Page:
Coalition of Media Organisations urges Pres to uphold press freedom

 A Coalition of Media Organisations has called on President Nana Addo Dankwa Akufo-Addo to live by his principles on press freedom, and repeal sections of the 1992 Constitution that seek to undermine it.

The group argued that recent incidenc­es of injustices meted out to journalists under his regime smacks of a subtle rein­troduction of the criminal libel law, which was repealed in 2001.

The coalition made reference to the Electronic Communications Act, 2008 (Act 775) and the Criminal and other Of­fences Act, 1960 (Act 29), which are being “weaponised” in recent times to “muzzle free speech.”

Comprising the Ghana Journalists Association (GJA), Ghana Independent Broadcasters Association (GIBA), Private Newspapers Association of Ghana, Ghana Community Radio Network and the Media Foundation of West Africa (MFWA), the coalition at a joint news conference in Ac­cra, yesterday, called for the repeal of both laws to guarantee media freedom.

The president of the GJA, Mr Albert Dwumfour, reading a statement on behalf of the Coalition, cited the recent detention of Noah Nartey Dameh, a journalist with Radio Ada, for seven days, using the laws.

That, Mr Dwumfour noted, was one of many incidences of prosecutions against journalists and civil society activists since 2022, using the Electronic Communica­tions Act and the Criminal Code, specif­ically Section 208 of the Criminal and Other Offences Act, 1960 (Act 29).

“As key stakeholders in the media sector, we are concerned about the use of these laws to arrest citizens and journalists and prefer criminal charges against them for press and speech offences, which are merely defamatory and for which civil remedies are available,” he stated.

Mr Dwumfuor said it was “ironic that a government presided by President Akufo-Addo, who is much vaunted as a human rights and press freedom champi­on, is supervising the surreptitious reintro­duction of criminal libel through the use of the above-mentioned criminal laws.”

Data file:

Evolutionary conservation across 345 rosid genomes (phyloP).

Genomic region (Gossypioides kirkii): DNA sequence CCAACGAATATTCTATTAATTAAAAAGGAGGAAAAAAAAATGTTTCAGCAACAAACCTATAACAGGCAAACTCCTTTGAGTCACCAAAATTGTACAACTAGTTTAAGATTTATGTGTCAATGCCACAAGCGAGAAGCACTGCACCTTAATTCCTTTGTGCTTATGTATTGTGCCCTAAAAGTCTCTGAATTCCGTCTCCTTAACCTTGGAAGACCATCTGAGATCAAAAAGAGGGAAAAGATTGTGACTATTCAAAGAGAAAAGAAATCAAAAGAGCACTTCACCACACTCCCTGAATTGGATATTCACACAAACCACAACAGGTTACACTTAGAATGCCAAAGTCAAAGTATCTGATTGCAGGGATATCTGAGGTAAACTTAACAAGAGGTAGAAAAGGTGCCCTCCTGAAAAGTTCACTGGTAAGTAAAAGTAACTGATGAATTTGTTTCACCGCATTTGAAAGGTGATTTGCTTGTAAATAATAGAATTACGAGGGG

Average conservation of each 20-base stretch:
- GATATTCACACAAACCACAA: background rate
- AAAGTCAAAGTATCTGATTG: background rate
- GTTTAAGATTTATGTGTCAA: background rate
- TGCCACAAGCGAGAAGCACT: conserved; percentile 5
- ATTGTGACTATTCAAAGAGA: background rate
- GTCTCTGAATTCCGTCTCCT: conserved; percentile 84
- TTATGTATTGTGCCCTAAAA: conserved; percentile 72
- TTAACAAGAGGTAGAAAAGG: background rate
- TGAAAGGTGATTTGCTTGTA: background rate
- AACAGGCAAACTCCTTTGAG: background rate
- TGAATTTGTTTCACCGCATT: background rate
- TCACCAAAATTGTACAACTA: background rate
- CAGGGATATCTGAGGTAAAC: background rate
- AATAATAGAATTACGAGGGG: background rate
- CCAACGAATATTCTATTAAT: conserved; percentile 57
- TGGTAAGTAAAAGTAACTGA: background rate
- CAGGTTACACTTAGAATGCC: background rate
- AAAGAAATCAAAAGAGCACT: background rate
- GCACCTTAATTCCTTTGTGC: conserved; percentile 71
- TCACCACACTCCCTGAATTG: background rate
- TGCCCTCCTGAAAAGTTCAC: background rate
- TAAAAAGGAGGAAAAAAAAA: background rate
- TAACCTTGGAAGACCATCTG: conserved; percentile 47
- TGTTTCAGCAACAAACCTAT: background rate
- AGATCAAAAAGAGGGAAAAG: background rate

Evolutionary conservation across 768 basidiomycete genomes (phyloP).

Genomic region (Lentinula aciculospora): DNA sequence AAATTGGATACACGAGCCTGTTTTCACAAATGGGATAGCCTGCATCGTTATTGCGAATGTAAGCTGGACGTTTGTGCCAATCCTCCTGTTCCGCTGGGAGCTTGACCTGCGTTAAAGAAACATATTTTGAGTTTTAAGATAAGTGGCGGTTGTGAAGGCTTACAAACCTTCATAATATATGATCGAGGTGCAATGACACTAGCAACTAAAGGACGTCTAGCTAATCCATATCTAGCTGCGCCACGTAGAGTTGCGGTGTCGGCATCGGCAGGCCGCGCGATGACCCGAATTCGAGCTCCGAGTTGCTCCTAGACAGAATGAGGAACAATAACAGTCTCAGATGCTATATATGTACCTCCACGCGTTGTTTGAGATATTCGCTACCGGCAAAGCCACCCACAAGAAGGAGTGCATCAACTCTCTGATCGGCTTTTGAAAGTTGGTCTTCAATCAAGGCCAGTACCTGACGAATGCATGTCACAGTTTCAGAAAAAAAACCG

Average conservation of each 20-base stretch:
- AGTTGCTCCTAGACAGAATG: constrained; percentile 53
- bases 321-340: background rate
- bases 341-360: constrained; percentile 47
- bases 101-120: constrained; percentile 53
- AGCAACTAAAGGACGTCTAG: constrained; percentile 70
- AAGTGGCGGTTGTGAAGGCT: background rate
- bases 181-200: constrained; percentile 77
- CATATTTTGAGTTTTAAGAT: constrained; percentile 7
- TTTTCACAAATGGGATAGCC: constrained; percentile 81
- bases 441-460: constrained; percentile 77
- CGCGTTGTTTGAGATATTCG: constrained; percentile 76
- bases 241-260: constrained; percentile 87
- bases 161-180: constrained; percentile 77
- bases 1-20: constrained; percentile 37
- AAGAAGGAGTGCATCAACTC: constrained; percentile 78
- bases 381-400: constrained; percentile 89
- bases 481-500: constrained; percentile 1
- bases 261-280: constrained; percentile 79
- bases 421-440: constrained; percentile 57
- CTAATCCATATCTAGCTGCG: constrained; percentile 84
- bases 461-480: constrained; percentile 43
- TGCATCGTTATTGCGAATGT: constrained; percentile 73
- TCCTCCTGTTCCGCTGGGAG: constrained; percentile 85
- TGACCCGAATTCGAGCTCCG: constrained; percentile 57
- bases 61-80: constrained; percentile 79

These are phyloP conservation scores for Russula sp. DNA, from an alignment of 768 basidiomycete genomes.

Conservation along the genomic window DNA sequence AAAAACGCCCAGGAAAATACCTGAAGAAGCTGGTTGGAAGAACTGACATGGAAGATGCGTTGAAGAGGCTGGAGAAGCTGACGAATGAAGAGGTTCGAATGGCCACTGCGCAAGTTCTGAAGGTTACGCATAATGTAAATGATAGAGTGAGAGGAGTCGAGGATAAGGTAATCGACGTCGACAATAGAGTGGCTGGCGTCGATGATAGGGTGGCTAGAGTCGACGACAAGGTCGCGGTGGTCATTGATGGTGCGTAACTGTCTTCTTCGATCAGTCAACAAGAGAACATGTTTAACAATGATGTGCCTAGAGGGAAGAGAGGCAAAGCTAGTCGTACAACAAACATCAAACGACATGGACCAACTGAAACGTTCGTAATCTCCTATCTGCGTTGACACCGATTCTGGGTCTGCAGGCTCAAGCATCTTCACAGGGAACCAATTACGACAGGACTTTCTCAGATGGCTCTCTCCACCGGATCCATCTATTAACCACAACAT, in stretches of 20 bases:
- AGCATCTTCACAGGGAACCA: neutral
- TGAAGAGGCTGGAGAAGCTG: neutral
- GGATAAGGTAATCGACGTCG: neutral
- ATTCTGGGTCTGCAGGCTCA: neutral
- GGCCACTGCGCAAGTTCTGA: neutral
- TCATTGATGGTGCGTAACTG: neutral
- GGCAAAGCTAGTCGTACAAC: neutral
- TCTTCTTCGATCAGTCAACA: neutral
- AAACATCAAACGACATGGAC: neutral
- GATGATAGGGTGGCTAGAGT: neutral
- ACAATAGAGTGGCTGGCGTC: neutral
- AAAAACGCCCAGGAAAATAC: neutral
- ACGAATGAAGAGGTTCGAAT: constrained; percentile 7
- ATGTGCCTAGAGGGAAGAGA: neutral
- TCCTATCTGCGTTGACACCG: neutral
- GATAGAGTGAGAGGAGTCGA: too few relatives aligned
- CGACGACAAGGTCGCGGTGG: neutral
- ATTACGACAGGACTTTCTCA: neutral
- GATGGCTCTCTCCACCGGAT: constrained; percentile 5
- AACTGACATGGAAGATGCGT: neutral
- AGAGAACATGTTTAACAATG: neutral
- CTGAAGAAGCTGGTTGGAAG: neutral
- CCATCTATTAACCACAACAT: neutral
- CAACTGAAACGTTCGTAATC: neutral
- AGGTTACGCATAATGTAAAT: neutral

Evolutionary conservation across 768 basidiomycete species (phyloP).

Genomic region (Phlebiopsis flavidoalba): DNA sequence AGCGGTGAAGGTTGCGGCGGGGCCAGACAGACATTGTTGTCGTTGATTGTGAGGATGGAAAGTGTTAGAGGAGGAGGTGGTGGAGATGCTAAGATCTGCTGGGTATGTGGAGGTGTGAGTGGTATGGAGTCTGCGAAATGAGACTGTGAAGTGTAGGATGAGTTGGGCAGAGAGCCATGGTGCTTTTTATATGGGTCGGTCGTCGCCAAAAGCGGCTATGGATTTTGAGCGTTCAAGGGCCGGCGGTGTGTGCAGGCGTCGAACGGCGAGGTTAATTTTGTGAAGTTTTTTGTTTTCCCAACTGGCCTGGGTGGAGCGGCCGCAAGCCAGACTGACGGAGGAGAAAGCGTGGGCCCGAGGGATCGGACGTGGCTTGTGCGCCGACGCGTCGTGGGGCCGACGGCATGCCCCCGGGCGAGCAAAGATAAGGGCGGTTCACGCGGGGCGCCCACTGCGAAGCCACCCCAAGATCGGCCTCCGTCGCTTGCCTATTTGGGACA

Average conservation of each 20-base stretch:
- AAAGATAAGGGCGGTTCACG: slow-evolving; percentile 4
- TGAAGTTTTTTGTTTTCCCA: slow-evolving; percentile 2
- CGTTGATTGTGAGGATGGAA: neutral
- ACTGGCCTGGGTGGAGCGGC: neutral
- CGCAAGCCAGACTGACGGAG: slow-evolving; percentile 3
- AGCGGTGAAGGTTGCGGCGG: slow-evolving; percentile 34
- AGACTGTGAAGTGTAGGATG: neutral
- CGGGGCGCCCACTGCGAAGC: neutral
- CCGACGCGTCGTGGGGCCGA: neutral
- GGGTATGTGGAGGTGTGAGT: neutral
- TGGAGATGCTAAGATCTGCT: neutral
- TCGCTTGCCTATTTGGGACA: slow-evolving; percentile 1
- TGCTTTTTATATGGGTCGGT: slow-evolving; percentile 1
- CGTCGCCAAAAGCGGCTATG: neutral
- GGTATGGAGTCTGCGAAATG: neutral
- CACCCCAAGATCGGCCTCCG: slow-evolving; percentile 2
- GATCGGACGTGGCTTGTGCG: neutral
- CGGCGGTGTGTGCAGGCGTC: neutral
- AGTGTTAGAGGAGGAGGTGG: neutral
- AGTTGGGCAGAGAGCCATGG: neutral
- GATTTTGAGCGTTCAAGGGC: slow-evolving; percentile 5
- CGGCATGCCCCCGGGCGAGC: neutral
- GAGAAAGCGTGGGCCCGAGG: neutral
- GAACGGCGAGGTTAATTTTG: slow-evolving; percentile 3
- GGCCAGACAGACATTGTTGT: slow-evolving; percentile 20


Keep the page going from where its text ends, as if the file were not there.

He said the posture of the President undercuts his once publicly expressed views on the safety of journalists and press freedom.

The wanton arrests and detention of journalists, according to the GJA presi­dent, continued to contribute to the dras­tic fall of Ghana from the freest media environment in Africa in 2018 to 13th in 2022, on global press freedom index.

“It is obvious that our press freedom environment is deteriorating and that the abuse of the two controversial laws has contributed massively to the deterioration.

“It is our view, therefore, that efforts to bring a positive change should begin with a reconsideration of those laws,” he appealed.

Mr Dwumfour while expressing the commitment to the GJA to promote professional standards in the media, urged journalists to uphold the highest level of integrity and professionalism, to promote a safe media space.

The president of GIBA, Mr Cecil Sunkwa-Mills, called on the government to adequately resource the National Media Commission, to effectively carry out its mandate of monitoring and regulating media content in a proactive manner.

He said “this, we believe will discourage police involvement in the media regulatory space.”

The Executive Director of the MFWA, Mr Sulemana Braimah, reminded the President of his position on press freedom as a presidential candidate as opposed to current happenings under his tenure.

“The President must begin to take actions in line with his convictions as a then presidential candidate and ensure that the media is free to do their work without fear,” he said.


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